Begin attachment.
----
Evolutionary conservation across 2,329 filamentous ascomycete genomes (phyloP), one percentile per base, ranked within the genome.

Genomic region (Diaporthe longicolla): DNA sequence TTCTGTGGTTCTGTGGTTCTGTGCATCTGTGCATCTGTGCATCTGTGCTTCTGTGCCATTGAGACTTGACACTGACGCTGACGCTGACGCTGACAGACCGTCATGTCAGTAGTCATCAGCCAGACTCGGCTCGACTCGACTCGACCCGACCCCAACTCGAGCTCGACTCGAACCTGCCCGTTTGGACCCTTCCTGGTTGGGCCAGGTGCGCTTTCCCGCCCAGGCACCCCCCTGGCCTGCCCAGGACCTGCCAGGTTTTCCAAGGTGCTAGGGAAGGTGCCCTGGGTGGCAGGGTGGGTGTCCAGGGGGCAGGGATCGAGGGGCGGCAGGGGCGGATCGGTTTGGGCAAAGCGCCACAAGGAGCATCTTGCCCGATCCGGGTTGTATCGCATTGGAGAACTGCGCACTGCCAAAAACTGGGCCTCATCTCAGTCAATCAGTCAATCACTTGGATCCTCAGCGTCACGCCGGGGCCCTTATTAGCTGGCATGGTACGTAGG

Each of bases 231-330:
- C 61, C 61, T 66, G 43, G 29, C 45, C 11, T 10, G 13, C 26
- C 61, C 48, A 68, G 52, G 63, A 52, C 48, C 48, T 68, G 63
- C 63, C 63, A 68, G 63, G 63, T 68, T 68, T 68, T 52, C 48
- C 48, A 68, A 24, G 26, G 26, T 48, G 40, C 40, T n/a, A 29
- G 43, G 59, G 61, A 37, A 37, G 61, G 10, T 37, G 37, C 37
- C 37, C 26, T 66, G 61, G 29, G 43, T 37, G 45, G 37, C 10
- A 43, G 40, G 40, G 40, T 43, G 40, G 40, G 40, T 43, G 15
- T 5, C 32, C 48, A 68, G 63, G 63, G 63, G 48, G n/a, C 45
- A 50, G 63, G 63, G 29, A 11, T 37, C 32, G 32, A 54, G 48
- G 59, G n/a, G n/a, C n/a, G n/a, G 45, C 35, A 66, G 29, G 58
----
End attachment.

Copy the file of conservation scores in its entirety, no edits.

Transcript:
Evolutionary conservation across 2,329 filamentous ascomycete genomes (phyloP), one percentile per base, ranked within the genome.

Genomic region (Diaporthe longicolla): DNA sequence TTCTGTGGTTCTGTGGTTCTGTGCATCTGTGCATCTGTGCATCTGTGCTTCTGTGCCATTGAGACTTGACACTGACGCTGACGCTGACGCTGACAGACCGTCATGTCAGTAGTCATCAGCCAGACTCGGCTCGACTCGACTCGACCCGACCCCAACTCGAGCTCGACTCGAACCTGCCCGTTTGGACCCTTCCTGGTTGGGCCAGGTGCGCTTTCCCGCCCAGGCACCCCCCTGGCCTGCCCAGGACCTGCCAGGTTTTCCAAGGTGCTAGGGAAGGTGCCCTGGGTGGCAGGGTGGGTGTCCAGGGGGCAGGGATCGAGGGGCGGCAGGGGCGGATCGGTTTGGGCAAAGCGCCACAAGGAGCATCTTGCCCGATCCGGGTTGTATCGCATTGGAGAACTGCGCACTGCCAAAAACTGGGCCTCATCTCAGTCAATCAGTCAATCACTTGGATCCTCAGCGTCACGCCGGGGCCCTTATTAGCTGGCATGGTACGTAGG

Each of bases 231-330:
- C 61, C 61, T 66, G 43, G 29, C 45, C 11, T 10, G 13, C 26
- C 61, C 48, A 68, G 52, G 63, A 52, C 48, C 48, T 68, G 63
- C 63, C 63, A 68, G 63, G 63, T 68, T 68, T 68, T 52, C 48
- C 48, A 68, A 24, G 26, G 26, T 48, G 40, C 40, T n/a, A 29
- G 43, G 59, G 61, A 37, A 37, G 61, G 10, T 37, G 37, C 37
- C 37, C 26, T 66, G 61, G 29, G 43, T 37, G 45, G 37, C 10
- A 43, G 40, G 40, G 40, T 43, G 40, G 40, G 40, T 43, G 15
- T 5, C 32, C 48, A 68, G 63, G 63, G 63, G 48, G n/a, C 45
- A 50, G 63, G 63, G 29, A 11, T 37, C 32, G 32, A 54, G 48
- G 59, G n/a, G n/a, C n/a, G n/a, G 45, C 35, A 66, G 29, G 58